The longer days are playing with the hormones of our resident birds also and they definitely sense the beginning of an all too short northern summer and just want to start the important business of breeding. This morning (13th March) it was fantastic to observe one of our most enigmatic moorland birds, the curlew, in full display flight around the hillsides of the northern shore of Loch Scresort.  

Displaying male curlew

A male was (is) establishing a territory by circling a wide area there, rising and falling along the way. At the same time, the bird announces his presence with a loud bubbling call. This is the best time of year to listen to the hauntingly rich song of the curlew, so check it out before April! To listen to it now in the comfort of your own home (I'm so considerate I know), please follow this link
Curlew..gliding down on quivering wings

Claire’s (and Steve for that matter) going to have one hell of an early morning wake up call for the next few weeks,but it's ultimately nicer than a rooster. Always awesome to watch and hear a displaying curlew and well worth half an hour out of the day. Stand on the road close to the second yurt for best views.

Curlew..rising steeply on rapid wing-beats

Other bird activity of note in the village environs today included singles of pied wagtail, skylark (Glen Park) and redshank which incidentally has been lurking around most of the winter. Unusual for yesterday (12th March) was Sandy’s common seals which hauled themselves out in front of Ivy Cottage at the mouth of Kinloch Burn. I’ve never seem them hauled out quite so close to the village, so great record.Fliss and Sandy's forthcoming observatory is going to make a great conservatory!

Check out the spring-like weather this morning! Awesome cloud formations over the east coast

Sunday, 11 March 2012

Kilmory's gone to Iceland

Had a nice surprise down at Kilmory today (Sunday 11th March about 2pm) in the form of not one but three Iceland gulls Larus glaucoides (2 x 1st winter plumage and 1 x 3rd winter). These are scarce winter visitors to NW Europe, but we regularly encounter them in Scotland at this time of year, especially in the north of the country.Even though they're called Iceland gulls, they don't actually breed in Iceland, but do the biz in northern Canada and Greenland, so our trio will presumable be making a trip over the Atlantic soon.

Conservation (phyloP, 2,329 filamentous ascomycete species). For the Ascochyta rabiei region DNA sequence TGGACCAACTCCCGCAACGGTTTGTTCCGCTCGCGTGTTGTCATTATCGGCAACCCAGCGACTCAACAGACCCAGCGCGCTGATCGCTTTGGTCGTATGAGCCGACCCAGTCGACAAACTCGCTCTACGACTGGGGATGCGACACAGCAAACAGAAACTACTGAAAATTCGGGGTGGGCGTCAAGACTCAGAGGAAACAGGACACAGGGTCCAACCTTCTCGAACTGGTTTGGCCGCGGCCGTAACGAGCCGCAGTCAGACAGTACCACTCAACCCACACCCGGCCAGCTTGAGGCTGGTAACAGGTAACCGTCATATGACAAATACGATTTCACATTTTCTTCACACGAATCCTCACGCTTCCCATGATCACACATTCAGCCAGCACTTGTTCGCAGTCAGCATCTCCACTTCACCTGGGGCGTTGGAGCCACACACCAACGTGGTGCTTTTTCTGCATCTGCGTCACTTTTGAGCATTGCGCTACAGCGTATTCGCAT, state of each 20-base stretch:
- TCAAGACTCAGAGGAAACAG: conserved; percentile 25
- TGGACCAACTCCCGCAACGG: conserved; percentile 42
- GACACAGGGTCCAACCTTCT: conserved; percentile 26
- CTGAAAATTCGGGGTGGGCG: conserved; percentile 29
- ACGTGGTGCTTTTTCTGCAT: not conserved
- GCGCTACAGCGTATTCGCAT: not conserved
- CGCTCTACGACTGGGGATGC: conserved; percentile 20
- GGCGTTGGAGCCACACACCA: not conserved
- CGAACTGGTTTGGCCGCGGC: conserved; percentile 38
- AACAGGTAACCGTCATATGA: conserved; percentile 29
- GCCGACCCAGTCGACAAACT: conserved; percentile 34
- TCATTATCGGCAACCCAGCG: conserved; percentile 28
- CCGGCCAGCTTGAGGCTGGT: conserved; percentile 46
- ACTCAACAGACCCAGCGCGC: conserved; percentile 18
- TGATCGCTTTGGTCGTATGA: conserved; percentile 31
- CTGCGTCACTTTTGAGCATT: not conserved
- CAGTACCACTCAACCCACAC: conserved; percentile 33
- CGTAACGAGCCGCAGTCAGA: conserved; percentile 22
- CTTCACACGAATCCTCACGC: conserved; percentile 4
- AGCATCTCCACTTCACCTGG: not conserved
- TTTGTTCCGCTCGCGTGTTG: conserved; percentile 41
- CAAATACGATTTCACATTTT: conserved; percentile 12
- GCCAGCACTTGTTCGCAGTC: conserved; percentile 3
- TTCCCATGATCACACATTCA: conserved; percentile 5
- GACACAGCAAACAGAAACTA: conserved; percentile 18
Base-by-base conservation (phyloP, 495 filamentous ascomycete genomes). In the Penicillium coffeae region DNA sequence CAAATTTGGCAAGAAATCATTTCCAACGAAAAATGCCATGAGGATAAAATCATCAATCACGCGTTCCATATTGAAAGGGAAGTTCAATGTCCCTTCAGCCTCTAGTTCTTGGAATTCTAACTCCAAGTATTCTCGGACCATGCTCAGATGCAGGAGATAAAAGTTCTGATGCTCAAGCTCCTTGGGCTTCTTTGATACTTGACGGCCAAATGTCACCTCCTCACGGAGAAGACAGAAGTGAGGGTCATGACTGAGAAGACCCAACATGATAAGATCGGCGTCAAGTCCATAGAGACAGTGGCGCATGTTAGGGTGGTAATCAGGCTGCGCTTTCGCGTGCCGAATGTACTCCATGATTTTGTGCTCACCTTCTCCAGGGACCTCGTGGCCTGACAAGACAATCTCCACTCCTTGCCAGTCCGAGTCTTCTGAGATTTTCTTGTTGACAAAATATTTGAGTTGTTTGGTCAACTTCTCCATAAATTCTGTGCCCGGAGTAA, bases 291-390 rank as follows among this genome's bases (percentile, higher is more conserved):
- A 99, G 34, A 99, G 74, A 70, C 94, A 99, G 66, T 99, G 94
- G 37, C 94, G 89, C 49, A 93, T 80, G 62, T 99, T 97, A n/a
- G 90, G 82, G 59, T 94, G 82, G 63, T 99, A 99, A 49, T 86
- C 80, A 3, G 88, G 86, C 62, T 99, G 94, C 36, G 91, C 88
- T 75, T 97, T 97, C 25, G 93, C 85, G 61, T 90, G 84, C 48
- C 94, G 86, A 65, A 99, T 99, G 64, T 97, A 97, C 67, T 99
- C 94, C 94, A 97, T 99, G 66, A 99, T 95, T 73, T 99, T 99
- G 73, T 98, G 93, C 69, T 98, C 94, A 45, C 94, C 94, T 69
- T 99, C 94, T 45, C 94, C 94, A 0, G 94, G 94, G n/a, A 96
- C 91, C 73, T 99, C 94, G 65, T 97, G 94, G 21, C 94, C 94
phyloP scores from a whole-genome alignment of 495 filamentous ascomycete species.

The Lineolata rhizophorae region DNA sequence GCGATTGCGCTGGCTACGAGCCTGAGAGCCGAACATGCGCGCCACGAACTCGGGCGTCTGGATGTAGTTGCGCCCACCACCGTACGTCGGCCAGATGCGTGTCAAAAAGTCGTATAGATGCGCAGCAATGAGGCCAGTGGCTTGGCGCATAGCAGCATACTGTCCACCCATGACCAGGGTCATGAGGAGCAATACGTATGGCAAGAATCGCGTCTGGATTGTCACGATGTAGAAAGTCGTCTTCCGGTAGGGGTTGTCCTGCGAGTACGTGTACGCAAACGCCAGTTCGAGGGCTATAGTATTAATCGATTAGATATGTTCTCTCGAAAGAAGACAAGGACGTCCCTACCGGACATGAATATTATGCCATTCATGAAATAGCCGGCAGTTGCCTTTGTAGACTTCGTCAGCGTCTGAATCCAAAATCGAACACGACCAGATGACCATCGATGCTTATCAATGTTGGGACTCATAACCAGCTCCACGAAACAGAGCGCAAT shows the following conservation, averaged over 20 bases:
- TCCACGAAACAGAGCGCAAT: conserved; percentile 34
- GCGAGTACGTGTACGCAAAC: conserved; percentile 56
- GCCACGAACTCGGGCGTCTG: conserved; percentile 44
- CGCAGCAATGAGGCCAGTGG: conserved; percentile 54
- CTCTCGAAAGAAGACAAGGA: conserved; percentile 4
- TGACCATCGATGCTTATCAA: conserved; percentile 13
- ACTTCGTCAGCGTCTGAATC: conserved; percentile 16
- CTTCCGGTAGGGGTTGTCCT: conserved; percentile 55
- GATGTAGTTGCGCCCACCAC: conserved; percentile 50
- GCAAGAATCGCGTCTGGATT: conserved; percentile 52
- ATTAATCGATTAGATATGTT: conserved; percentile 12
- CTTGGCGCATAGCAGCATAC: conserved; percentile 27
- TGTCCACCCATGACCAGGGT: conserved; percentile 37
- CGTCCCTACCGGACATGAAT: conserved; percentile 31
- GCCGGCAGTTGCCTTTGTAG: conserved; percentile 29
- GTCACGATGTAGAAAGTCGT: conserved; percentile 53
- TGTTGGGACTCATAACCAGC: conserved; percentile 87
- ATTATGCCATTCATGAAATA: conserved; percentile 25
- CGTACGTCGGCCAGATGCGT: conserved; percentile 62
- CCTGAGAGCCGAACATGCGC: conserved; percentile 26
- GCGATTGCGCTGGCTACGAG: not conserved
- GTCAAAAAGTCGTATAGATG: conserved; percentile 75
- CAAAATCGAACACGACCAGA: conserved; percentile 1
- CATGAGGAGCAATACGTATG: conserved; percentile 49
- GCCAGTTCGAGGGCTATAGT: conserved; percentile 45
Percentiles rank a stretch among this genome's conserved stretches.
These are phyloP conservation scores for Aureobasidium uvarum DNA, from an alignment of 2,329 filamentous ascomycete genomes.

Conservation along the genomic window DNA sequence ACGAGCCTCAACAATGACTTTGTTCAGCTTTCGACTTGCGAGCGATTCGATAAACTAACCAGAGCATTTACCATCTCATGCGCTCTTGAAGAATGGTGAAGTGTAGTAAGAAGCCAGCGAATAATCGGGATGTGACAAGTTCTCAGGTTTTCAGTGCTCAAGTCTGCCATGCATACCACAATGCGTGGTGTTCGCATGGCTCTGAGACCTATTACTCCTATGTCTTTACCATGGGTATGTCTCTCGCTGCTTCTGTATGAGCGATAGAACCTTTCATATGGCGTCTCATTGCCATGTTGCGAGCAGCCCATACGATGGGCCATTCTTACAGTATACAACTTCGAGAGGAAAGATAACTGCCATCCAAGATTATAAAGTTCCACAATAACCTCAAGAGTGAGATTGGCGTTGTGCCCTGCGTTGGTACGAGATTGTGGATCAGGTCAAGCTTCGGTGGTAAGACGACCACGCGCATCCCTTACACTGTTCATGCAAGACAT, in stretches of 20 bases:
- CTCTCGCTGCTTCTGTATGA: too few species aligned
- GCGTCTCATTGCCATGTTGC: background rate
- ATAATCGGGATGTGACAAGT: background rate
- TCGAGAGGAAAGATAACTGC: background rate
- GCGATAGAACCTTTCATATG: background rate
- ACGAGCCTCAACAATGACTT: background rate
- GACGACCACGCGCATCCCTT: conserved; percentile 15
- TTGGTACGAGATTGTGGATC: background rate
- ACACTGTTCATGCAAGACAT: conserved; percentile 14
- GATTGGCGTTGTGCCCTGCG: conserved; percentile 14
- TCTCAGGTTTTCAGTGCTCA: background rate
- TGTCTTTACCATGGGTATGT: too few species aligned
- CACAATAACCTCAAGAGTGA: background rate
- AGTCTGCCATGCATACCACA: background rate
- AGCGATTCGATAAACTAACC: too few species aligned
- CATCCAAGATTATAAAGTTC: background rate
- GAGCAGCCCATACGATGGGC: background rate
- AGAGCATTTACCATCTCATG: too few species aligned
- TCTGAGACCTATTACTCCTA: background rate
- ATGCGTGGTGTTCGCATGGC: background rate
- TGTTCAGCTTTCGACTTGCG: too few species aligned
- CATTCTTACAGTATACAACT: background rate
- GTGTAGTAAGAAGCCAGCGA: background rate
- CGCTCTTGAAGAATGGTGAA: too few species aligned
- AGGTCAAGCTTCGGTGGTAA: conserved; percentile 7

Iceland Gull (1st winter) Kilmory beach

I initially picked up one bird as it flew down the beach.They're a so called 'white winged gull', so the absence of any black in the primaries (wing tips) and tail were an obvious give away.Then all of a sudden I was seeing double and there were two 'white wingers' flying down the beach.On closer examination, both were aged as 1st winter birds. They were both very pale and had quite a lot of biscuit coloured feathering on the upperparts which is plumage retained from their darker juvenile stage from last year, so they are enjoying their first winter of life ie 1st winter birds.

Then there were two!

They landed in a flock of mostly herring and great black backs, so I scanned intently for a possible third, and as luck would have it, there it was, but this individual had no biscuit colouration to its plumage and was almost pure white on the upperparts, so an adult bird.However, this bird still had a dark terminal band on the bill and not the yellow and red one of a full adult.They take four years to mature fully, so this individual must have been a 3rd winter.

Take a close look at the photos, Iceland gulls are slightly smaller than herring gulls and rather more gentle in appearance and not as fierce due in part to a smaller head.They have long wing or primary projection so look very attenuated on their rear ends. 

Iceland Gulls, 2 x 1st winters.Note the attenuated rear end due to the long primary projection of the bird on the far left, a diagnostic feature of the species.  

All plumage variations walking right

3rd winter Iceland gull making sure I had noticed its lack of black on its wing tips!Cheers bro!

3rd winter Iceland gull (middle), 1st winter on extreme left.Note how much paler and slight these birds are compared to the darker backed heavier herring gull

3rd winter Iceland gull, only bird facing fully right

Rangering off Rum (Part 2: a pre-human paradise on Earth)

Many have described the remaining sub-tropical rainforests in the far north of New Zealand (Northland) as the nearest thing to visiting another planet whilst still being on Earth. Indeed, they are truly amazing places of incredible diversity and beauty.Everytime I visit, it’s always an emotional experience as these forests give us a glimpse into a world that existed long before humans were around. I celebrate their continued survival, but at the same time, such places give me a sense of bereavement and loss.

These forests are what would have greeted the first Polynesians or Captain Cook for that matter. Before people arrived, more than 80% of New Zealand was covered in native forest, sadly today it covers only 25%.Although I have to remind myself  that such coverage is pretty good when we consider that Scotland only retains about 1% of its native forest cover.